In every single instance, opposition leaders gained councillors. The last time this didn’t happen, in 1987, Margaret Thatcher called a snap general election, and crushed Labour weeks later. Losing seats is not generally an indicator that things are going well.

A claim we’ll hear a lot is that 2012 represented a “high water mark” for Ed Miliband, coming as it did in the aftermath of the “omnishambles” budget. It is true that Miliband did very well, gaining 534 English council seats. However, these gains were from a low base following a poor showing in 2008; Miliband won 49% of the English seats on offer, up from 29% previously.

In 2014, Miliband actually won a higher proportion of English councillors with 50%, before losing badly in the following year’s general election. By this measure, a loss of seats in May would be worse than both 2012 and 2014.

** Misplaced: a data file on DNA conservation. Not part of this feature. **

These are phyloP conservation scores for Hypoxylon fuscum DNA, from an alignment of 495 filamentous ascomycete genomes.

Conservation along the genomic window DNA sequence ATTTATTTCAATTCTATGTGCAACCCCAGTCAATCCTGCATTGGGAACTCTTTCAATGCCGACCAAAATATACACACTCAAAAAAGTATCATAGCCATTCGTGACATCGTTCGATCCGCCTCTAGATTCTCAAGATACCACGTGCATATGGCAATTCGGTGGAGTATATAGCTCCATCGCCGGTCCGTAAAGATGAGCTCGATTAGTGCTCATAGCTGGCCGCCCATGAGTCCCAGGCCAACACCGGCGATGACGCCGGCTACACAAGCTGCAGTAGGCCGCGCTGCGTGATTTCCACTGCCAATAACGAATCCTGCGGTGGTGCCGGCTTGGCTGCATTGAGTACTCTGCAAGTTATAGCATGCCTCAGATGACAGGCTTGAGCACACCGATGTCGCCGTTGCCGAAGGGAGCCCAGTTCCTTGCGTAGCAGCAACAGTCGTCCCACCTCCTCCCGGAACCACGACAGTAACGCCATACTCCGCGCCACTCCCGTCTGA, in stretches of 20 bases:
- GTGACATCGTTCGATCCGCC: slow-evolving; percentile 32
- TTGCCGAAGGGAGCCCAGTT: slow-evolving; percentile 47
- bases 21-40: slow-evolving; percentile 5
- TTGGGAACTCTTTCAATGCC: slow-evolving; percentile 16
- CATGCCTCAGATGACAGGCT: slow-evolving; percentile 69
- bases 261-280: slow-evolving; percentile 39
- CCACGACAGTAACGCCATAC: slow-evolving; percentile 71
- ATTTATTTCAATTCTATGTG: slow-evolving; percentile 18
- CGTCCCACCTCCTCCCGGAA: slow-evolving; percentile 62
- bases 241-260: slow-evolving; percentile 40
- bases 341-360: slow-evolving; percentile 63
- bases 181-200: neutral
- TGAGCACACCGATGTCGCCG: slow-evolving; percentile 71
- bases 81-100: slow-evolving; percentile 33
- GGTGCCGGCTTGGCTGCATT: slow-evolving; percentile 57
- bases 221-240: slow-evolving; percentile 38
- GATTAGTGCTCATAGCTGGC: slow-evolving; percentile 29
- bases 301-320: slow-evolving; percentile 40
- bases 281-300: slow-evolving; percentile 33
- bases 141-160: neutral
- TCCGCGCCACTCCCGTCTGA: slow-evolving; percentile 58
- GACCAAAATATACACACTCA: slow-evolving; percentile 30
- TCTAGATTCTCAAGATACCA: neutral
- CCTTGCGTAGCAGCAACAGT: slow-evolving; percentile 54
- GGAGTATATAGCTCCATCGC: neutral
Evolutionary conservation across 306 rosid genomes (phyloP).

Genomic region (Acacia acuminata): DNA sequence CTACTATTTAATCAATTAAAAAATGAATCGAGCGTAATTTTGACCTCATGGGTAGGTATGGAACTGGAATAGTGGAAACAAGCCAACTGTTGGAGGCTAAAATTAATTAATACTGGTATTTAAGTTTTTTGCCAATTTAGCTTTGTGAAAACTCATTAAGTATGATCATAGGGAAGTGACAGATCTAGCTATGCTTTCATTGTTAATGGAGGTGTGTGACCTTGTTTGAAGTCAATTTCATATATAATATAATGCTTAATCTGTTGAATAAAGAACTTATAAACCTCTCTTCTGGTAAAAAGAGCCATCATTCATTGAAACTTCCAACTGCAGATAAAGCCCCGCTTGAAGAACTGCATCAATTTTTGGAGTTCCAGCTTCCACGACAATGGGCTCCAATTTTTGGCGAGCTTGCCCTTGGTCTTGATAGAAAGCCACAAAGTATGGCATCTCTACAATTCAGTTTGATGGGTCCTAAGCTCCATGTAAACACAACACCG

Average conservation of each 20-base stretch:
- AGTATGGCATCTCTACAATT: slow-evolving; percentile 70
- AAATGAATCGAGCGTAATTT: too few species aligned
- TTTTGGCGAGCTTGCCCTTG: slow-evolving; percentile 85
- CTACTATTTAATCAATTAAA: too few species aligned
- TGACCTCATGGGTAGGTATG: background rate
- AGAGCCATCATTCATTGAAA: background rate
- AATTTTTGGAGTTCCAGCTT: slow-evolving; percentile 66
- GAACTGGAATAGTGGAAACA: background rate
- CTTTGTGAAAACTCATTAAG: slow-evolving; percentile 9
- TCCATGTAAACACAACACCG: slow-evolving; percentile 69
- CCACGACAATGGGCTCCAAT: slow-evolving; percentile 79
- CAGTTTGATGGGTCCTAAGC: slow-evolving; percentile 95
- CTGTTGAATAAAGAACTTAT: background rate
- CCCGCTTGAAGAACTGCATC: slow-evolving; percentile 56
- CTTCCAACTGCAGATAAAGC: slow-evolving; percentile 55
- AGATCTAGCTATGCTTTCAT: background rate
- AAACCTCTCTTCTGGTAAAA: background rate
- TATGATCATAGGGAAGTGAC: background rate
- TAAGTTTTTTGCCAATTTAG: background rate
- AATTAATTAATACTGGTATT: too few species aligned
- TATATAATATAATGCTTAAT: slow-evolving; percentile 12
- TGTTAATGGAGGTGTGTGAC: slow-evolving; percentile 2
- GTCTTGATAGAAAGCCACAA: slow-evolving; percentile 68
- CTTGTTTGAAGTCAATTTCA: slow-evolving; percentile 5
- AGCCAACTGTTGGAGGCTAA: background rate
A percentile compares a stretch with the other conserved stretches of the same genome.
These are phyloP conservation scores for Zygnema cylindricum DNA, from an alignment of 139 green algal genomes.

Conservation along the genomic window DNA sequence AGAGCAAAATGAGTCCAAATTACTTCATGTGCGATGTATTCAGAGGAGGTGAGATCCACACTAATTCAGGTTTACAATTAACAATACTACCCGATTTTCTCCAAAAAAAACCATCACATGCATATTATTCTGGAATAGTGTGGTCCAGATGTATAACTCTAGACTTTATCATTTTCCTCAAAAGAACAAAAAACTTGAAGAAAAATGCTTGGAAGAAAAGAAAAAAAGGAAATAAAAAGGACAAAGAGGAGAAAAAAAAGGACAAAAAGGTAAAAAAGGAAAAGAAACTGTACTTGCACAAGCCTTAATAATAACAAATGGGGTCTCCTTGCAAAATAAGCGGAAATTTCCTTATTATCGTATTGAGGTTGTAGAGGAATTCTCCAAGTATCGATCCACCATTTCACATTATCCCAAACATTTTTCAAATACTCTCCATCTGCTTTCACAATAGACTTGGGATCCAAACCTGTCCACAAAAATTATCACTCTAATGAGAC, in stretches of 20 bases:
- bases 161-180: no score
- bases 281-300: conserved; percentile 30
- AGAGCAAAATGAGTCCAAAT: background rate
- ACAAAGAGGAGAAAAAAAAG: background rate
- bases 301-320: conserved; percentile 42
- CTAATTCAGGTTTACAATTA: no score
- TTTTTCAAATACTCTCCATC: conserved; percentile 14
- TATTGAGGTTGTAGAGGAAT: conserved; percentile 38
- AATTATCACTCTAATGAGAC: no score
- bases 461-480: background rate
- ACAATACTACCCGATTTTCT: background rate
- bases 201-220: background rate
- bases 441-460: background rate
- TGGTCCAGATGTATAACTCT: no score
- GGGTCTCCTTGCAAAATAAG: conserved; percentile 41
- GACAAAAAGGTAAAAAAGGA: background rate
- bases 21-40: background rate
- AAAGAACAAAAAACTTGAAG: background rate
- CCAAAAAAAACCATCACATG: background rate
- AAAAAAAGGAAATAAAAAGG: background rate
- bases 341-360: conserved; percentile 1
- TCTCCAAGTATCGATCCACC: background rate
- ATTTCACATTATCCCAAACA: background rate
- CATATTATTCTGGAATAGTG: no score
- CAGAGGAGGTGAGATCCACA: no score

To accept a fall in council seats would be to either admit that Jeremy Corbyn can’t match Ed Miliband, or to say that we can only beat the Conservatives when they are weak, as with the omnishambles. It could be argued that, with the Google tax fiasco, splits over the EU, and disputes with junior doctors, the government should be weak now too; and that perhaps Ed Miliband exploited Tory weaknesses more effectively than the current incumbent.

Away from the numbers, there are other reasons to not accept a fall in councillors. These are elected Labour officials, and form our base in various cities across the country. There is no way we should present the loss of Labour representation as an acceptable result.